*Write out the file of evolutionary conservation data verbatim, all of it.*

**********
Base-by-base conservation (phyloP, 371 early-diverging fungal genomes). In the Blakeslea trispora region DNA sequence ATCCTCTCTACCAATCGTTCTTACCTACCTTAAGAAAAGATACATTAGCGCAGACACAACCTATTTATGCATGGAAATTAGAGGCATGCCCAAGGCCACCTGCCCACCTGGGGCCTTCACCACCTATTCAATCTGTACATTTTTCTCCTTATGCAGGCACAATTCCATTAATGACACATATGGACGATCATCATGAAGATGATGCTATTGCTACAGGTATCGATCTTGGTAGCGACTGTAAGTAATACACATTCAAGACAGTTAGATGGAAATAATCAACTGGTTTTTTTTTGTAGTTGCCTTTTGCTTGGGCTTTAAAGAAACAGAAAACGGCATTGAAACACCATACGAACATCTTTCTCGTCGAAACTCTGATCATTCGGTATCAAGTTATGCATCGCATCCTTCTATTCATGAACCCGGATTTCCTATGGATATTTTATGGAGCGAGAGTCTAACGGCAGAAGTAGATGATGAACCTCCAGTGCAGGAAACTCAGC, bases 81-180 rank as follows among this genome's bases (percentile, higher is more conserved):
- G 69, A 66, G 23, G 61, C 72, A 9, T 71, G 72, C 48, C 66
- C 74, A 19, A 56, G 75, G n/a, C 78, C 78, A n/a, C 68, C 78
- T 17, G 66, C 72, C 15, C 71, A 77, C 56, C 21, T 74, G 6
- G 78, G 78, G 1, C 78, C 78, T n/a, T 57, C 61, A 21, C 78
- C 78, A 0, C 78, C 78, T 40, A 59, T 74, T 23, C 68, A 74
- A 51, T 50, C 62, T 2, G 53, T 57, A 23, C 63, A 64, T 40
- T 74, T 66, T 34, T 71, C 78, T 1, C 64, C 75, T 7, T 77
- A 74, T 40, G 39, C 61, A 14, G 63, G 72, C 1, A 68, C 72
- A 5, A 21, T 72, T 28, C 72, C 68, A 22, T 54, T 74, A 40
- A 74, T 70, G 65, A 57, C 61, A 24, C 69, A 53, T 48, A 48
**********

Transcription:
Base-by-base conservation (phyloP, 371 early-diverging fungal genomes). In the Blakeslea trispora region DNA sequence ATCCTCTCTACCAATCGTTCTTACCTACCTTAAGAAAAGATACATTAGCGCAGACACAACCTATTTATGCATGGAAATTAGAGGCATGCCCAAGGCCACCTGCCCACCTGGGGCCTTCACCACCTATTCAATCTGTACATTTTTCTCCTTATGCAGGCACAATTCCATTAATGACACATATGGACGATCATCATGAAGATGATGCTATTGCTACAGGTATCGATCTTGGTAGCGACTGTAAGTAATACACATTCAAGACAGTTAGATGGAAATAATCAACTGGTTTTTTTTTGTAGTTGCCTTTTGCTTGGGCTTTAAAGAAACAGAAAACGGCATTGAAACACCATACGAACATCTTTCTCGTCGAAACTCTGATCATTCGGTATCAAGTTATGCATCGCATCCTTCTATTCATGAACCCGGATTTCCTATGGATATTTTATGGAGCGAGAGTCTAACGGCAGAAGTAGATGATGAACCTCCAGTGCAGGAAACTCAGC, bases 81-180 rank as follows among this genome's bases (percentile, higher is more conserved):
- G 69, A 66, G 23, G 61, C 72, A 9, T 71, G 72, C 48, C 66
- C 74, A 19, A 56, G 75, G n/a, C 78, C 78, A n/a, C 68, C 78
- T 17, G 66, C 72, C 15, C 71, A 77, C 56, C 21, T 74, G 6
- G 78, G 78, G 1, C 78, C 78, T n/a, T 57, C 61, A 21, C 78
- C 78, A 0, C 78, C 78, T 40, A 59, T 74, T 23, C 68, A 74
- A 51, T 50, C 62, T 2, G 53, T 57, A 23, C 63, A 64, T 40
- T 74, T 66, T 34, T 71, C 78, T 1, C 64, C 75, T 7, T 77
- A 74, T 40, G 39, C 61, A 14, G 63, G 72, C 1, A 68, C 72
- A 5, A 21, T 72, T 28, C 72, C 68, A 22, T 54, T 74, A 40
- A 74, T 70, G 65, A 57, C 61, A 24, C 69, A 53, T 48, A 48